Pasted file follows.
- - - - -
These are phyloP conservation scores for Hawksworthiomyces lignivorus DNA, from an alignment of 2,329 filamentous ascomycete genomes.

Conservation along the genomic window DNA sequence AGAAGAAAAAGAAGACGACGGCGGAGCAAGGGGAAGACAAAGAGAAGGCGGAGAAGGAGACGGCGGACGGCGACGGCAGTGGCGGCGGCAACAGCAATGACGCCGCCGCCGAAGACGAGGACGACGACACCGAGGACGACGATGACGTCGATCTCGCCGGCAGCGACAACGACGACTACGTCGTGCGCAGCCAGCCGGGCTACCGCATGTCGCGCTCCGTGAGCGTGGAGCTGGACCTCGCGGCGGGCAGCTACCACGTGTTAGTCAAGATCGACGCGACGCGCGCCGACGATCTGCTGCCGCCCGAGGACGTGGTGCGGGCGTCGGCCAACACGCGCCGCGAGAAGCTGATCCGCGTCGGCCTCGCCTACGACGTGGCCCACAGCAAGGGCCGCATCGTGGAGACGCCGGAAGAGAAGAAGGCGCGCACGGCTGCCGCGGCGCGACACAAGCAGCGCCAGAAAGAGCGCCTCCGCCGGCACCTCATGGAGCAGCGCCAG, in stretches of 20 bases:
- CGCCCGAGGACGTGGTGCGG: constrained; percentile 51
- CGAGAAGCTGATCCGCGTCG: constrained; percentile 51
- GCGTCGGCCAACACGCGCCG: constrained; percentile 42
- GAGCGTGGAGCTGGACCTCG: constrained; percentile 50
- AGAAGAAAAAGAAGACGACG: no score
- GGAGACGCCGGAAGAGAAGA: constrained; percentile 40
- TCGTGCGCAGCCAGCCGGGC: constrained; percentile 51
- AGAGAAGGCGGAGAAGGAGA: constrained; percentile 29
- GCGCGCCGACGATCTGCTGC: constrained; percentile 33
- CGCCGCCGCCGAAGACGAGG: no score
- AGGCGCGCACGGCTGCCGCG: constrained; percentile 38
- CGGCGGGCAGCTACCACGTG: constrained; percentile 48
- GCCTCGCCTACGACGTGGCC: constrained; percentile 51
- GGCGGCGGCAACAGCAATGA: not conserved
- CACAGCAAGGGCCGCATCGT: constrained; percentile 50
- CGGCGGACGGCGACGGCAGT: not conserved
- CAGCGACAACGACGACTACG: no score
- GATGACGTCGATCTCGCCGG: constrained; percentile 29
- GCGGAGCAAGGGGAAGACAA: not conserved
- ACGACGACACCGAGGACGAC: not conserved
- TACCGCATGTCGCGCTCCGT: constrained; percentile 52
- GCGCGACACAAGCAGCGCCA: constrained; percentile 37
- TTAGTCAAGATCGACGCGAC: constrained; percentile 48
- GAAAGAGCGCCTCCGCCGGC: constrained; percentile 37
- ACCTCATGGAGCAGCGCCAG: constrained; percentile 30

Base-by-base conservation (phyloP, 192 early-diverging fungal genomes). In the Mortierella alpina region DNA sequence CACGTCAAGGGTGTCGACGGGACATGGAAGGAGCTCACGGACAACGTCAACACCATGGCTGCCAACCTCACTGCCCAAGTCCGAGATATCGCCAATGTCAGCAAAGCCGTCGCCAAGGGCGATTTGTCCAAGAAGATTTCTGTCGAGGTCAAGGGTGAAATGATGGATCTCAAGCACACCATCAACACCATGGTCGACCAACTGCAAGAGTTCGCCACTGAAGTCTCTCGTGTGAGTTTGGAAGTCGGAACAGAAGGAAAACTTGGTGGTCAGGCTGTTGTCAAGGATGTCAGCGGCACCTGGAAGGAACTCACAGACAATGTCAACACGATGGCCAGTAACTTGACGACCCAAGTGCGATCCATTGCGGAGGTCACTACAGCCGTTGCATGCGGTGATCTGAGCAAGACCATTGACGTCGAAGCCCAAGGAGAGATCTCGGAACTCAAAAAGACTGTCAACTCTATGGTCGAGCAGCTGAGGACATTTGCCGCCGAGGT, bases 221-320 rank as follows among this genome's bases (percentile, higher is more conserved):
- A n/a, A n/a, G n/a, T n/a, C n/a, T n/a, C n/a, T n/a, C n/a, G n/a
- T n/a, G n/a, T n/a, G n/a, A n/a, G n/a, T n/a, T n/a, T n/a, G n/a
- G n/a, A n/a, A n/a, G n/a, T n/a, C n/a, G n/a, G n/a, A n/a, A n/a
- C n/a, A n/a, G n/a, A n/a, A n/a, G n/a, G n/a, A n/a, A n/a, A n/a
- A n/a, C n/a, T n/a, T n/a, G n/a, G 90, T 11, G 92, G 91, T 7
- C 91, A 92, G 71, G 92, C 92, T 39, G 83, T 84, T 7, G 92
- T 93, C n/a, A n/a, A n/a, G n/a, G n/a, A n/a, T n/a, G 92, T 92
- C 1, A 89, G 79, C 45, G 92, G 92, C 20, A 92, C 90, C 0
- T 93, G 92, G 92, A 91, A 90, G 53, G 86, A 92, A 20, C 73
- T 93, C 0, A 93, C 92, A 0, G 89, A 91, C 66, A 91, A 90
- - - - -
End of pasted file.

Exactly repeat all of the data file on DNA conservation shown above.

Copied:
These are phyloP conservation scores for Hawksworthiomyces lignivorus DNA, from an alignment of 2,329 filamentous ascomycete genomes.

Conservation along the genomic window DNA sequence AGAAGAAAAAGAAGACGACGGCGGAGCAAGGGGAAGACAAAGAGAAGGCGGAGAAGGAGACGGCGGACGGCGACGGCAGTGGCGGCGGCAACAGCAATGACGCCGCCGCCGAAGACGAGGACGACGACACCGAGGACGACGATGACGTCGATCTCGCCGGCAGCGACAACGACGACTACGTCGTGCGCAGCCAGCCGGGCTACCGCATGTCGCGCTCCGTGAGCGTGGAGCTGGACCTCGCGGCGGGCAGCTACCACGTGTTAGTCAAGATCGACGCGACGCGCGCCGACGATCTGCTGCCGCCCGAGGACGTGGTGCGGGCGTCGGCCAACACGCGCCGCGAGAAGCTGATCCGCGTCGGCCTCGCCTACGACGTGGCCCACAGCAAGGGCCGCATCGTGGAGACGCCGGAAGAGAAGAAGGCGCGCACGGCTGCCGCGGCGCGACACAAGCAGCGCCAGAAAGAGCGCCTCCGCCGGCACCTCATGGAGCAGCGCCAG, in stretches of 20 bases:
- CGCCCGAGGACGTGGTGCGG: constrained; percentile 51
- CGAGAAGCTGATCCGCGTCG: constrained; percentile 51
- GCGTCGGCCAACACGCGCCG: constrained; percentile 42
- GAGCGTGGAGCTGGACCTCG: constrained; percentile 50
- AGAAGAAAAAGAAGACGACG: no score
- GGAGACGCCGGAAGAGAAGA: constrained; percentile 40
- TCGTGCGCAGCCAGCCGGGC: constrained; percentile 51
- AGAGAAGGCGGAGAAGGAGA: constrained; percentile 29
- GCGCGCCGACGATCTGCTGC: constrained; percentile 33
- CGCCGCCGCCGAAGACGAGG: no score
- AGGCGCGCACGGCTGCCGCG: constrained; percentile 38
- CGGCGGGCAGCTACCACGTG: constrained; percentile 48
- GCCTCGCCTACGACGTGGCC: constrained; percentile 51
- GGCGGCGGCAACAGCAATGA: not conserved
- CACAGCAAGGGCCGCATCGT: constrained; percentile 50
- CGGCGGACGGCGACGGCAGT: not conserved
- CAGCGACAACGACGACTACG: no score
- GATGACGTCGATCTCGCCGG: constrained; percentile 29
- GCGGAGCAAGGGGAAGACAA: not conserved
- ACGACGACACCGAGGACGAC: not conserved
- TACCGCATGTCGCGCTCCGT: constrained; percentile 52
- GCGCGACACAAGCAGCGCCA: constrained; percentile 37
- TTAGTCAAGATCGACGCGAC: constrained; percentile 48
- GAAAGAGCGCCTCCGCCGGC: constrained; percentile 37
- ACCTCATGGAGCAGCGCCAG: constrained; percentile 30

Base-by-base conservation (phyloP, 192 early-diverging fungal genomes). In the Mortierella alpina region DNA sequence CACGTCAAGGGTGTCGACGGGACATGGAAGGAGCTCACGGACAACGTCAACACCATGGCTGCCAACCTCACTGCCCAAGTCCGAGATATCGCCAATGTCAGCAAAGCCGTCGCCAAGGGCGATTTGTCCAAGAAGATTTCTGTCGAGGTCAAGGGTGAAATGATGGATCTCAAGCACACCATCAACACCATGGTCGACCAACTGCAAGAGTTCGCCACTGAAGTCTCTCGTGTGAGTTTGGAAGTCGGAACAGAAGGAAAACTTGGTGGTCAGGCTGTTGTCAAGGATGTCAGCGGCACCTGGAAGGAACTCACAGACAATGTCAACACGATGGCCAGTAACTTGACGACCCAAGTGCGATCCATTGCGGAGGTCACTACAGCCGTTGCATGCGGTGATCTGAGCAAGACCATTGACGTCGAAGCCCAAGGAGAGATCTCGGAACTCAAAAAGACTGTCAACTCTATGGTCGAGCAGCTGAGGACATTTGCCGCCGAGGT, bases 221-320 rank as follows among this genome's bases (percentile, higher is more conserved):
- A n/a, A n/a, G n/a, T n/a, C n/a, T n/a, C n/a, T n/a, C n/a, G n/a
- T n/a, G n/a, T n/a, G n/a, A n/a, G n/a, T n/a, T n/a, T n/a, G n/a
- G n/a, A n/a, A n/a, G n/a, T n/a, C n/a, G n/a, G n/a, A n/a, A n/a
- C n/a, A n/a, G n/a, A n/a, A n/a, G n/a, G n/a, A n/a, A n/a, A n/a
- A n/a, C n/a, T n/a, T n/a, G n/a, G 90, T 11, G 92, G 91, T 7
- C 91, A 92, G 71, G 92, C 92, T 39, G 83, T 84, T 7, G 92
- T 93, C n/a, A n/a, A n/a, G n/a, G n/a, A n/a, T n/a, G 92, T 92
- C 1, A 89, G 79, C 45, G 92, G 92, C 20, A 92, C 90, C 0
- T 93, G 92, G 92, A 91, A 90, G 53, G 86, A 92, A 20, C 73
- T 93, C 0, A 93, C 92, A 0, G 89, A 91, C 66, A 91, A 90